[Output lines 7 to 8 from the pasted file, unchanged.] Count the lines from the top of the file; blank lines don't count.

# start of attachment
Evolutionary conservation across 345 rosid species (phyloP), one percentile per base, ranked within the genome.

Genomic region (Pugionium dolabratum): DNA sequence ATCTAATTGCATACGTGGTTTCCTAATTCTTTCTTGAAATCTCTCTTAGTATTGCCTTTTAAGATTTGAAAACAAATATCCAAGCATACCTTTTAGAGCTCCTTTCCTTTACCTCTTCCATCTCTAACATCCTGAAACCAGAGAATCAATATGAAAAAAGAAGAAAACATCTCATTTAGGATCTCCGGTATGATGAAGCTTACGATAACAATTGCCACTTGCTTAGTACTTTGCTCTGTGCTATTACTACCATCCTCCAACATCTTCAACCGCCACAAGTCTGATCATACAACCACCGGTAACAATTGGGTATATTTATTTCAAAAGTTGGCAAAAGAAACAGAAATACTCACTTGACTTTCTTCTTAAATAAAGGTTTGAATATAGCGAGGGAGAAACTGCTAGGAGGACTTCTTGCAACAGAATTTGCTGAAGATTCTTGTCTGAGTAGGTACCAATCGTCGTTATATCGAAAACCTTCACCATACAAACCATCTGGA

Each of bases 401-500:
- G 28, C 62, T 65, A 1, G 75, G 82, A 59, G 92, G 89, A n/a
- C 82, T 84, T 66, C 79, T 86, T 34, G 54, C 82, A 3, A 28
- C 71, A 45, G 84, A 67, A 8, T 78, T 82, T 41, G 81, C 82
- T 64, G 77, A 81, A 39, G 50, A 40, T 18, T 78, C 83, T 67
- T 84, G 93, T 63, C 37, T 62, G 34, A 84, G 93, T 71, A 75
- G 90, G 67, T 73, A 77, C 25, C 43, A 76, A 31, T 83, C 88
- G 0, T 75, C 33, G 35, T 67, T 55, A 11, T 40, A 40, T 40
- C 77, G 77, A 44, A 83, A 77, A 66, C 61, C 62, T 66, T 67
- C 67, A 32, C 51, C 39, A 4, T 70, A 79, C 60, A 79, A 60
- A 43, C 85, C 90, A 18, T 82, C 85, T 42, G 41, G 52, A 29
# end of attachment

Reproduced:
- T 64, G 77, A 81, A 39, G 50, A 40, T 18, T 78, C 83, T 67
- T 84, G 93, T 63, C 37, T 62, G 34, A 84, G 93, T 71, A 75